“We make a living by what we get, but we make a life by what we give.”
— Sir Winston Churchill
Retirees and investors approaching retirement face a low-interest rate environment in which future price inflation is a virtual certainty. The financial industry has responded with a confusing array of products intended to supplement the traditional “spending down” of an investment portfolio. In June we began a series of articles intended to help readers understand the promises and pitfalls of these alternatives. This month we address planned giving, a less well-publicized alternative, which in addition to satisfying one’s philanthropic intentions can provide donors with a dependable income stream and attractive tax advantages.
In addition to helping a charity to fulfill its mission, planned giving can garner significant tangible benefits for donors including:
• Federal and state income tax deductions
• Capital gain tax savings on gifts of appreciated assets
• Annual income for life or for a designated term
• Flexibility. Gifts of cash, securities, or other property including buildings and land are possible
• Reduced probate costs and estate taxes
• Expert investment management
In this article we describe three strategies for planned giving: pooled income funds, charitable remainder unitrusts, and charitable lead trusts.
Pooled Income Funds
A pooled income fund (PIF) is a trust maintained by a sponsoring charity. A PIF operates very much like a mutual fund. The donor contributes property
to the trust and is assigned a number of units, depending on the value of the assets donated. These assets are pooled with those of other donors. Typically the donated assets are sold, and the proceeds reinvested in income-oriented securities. Notably, neither the trust nor the donor will incur taxable long-term gains on such sales, so the full market value of the donor’s contribution is put to work generating income.
Income generated by the fund (dividends, interest, etc.) is distributed (often quarterly) to the income beneficiaries according to the number of units assigned. The income paid out therefore varies with the level of income generated within the fund. When the last income beneficiary named by the donor dies, the remaining value of the units is distributed to the charity for its charitable purposes.
Donors can transfer cash, securities, or other property to a pooled income fund, and receive an income tax deduction at the time of the donation that is based on the estimated present value of the assets that will eventually pass to the charity.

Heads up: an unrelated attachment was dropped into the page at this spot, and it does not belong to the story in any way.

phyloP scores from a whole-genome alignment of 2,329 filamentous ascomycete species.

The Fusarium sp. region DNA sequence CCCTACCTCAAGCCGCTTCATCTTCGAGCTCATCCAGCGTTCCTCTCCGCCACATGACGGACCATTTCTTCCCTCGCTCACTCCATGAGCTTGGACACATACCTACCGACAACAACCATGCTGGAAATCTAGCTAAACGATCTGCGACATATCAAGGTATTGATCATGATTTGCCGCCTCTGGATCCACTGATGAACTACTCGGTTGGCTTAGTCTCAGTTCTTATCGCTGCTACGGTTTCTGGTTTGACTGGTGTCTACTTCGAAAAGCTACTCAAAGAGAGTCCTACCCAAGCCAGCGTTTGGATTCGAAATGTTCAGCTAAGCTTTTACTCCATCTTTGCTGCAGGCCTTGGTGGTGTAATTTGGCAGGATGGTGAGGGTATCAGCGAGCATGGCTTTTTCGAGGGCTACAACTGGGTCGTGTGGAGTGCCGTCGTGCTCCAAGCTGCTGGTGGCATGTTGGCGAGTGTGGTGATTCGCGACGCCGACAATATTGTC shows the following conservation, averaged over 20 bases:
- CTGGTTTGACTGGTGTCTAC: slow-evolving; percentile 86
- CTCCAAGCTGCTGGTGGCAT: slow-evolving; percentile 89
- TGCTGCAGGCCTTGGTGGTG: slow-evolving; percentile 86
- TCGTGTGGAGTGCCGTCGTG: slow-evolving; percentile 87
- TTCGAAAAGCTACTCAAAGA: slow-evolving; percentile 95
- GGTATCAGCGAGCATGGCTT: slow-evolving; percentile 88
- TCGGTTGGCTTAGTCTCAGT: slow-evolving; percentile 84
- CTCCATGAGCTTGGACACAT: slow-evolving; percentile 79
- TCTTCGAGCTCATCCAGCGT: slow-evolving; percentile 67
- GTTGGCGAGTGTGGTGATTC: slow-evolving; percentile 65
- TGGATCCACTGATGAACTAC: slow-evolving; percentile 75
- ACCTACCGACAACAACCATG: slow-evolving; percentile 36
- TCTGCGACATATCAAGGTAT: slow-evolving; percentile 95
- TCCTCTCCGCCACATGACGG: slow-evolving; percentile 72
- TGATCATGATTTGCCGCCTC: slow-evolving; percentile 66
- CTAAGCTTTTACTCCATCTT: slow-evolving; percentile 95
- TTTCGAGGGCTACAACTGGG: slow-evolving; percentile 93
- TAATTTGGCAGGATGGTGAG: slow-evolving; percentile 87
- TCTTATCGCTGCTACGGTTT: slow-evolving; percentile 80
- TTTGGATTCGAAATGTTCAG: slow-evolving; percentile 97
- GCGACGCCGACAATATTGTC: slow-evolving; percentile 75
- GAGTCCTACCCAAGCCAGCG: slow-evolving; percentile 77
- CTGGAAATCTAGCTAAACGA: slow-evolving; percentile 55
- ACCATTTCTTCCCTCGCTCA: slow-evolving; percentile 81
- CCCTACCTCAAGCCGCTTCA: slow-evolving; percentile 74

Charitable Remainder Unitrusts
A charitable remainder unitrust (CRUT) is another planned giving alternative. CRUTs are similar to PIFs in several respects. They can be established with donations of cash, securities, or other property, and the donor receives an income tax deduction based on the present value of the assets that eventually pass to the charity. The donor pays no capital gains tax on the appreciated value of his property, so the full market value of the property is available for reinvestment within the CRUT. Donors may add funds to their CRUT at any time. When the CRUT term ends, the principal passes to the charity for its charitable programs.
A CRUT, however, is fundamentally different from a PIF. It is not a pooled account but a separate trust with parameters that can be specified to
address intentions and circumstances specific to the donor. Most notably, CRUT donors stipulate the annual fixed percentage of the fund’s value (not less than five percent) that must be distributed to income beneficiaries.
Payments are made from trust income (dividends and interest), or from trust principal if trust income falls short of the required payout. Income may continue for the lifetimes of the beneficiaries named, a fixed term or a combination of the two.
CRUTs are subject to restrictions. A CRUT will be disqualified if the remainder interest for each contribution is not at least ten percent of the net fair market value of the initial contribution.The only restriction on the naming of beneficiaries is that they must be living at the time the gift is made.
Charitable Lead Trust
A Charitable Lead Trust (CLT) can be used to transfer assets to children or others at a significantly reduced tax liability. Though they can be a powerful
tool in gift and estate tax planning, CLTS are complex arrangements that require careful consideration. In some ways a CLT is the inverse of a CRUT, because a CLT distributes periodic income to the charity, while the remainder at the end of the trust term is either returned to the donor or passed
on to heirs. Donors get an income tax deduction if they receive the remainder at the end of the trust term. If the assets are passed on to heirs, applicable estate or gift taxes on the value of the gift are reduced or completely eliminated.
A charitable lead trust may provide either a fixed “annuity” payment or a variable “unitrust” payment to the charity for a specified term, measured either by someone’s life or a selected number of years. Low interest rates currently make the annuity payment option attractive for donors as more assets may be passed on to heirs with reduced or eliminated transfer tax liability.
The tax benefits of a charitable lead trust depend on several factors, including the value of the donated asset, the duration of the trust, the type of trust (grantor or non-grantor; annuity trust or unitrust), the charitable payout rate and the Federal Reserve Board discount rate.
Also in This Issue:
Quarterly Review of Capital Markets
Planned Giving and AIER
Gifts and Estate Taxes: Changes Afoot
The High-Yield Dow Investment Strategy
Recent Market Statistics
The Dow-Jones Industrials Ranked by Yield
Asset Class Investment Vehicles
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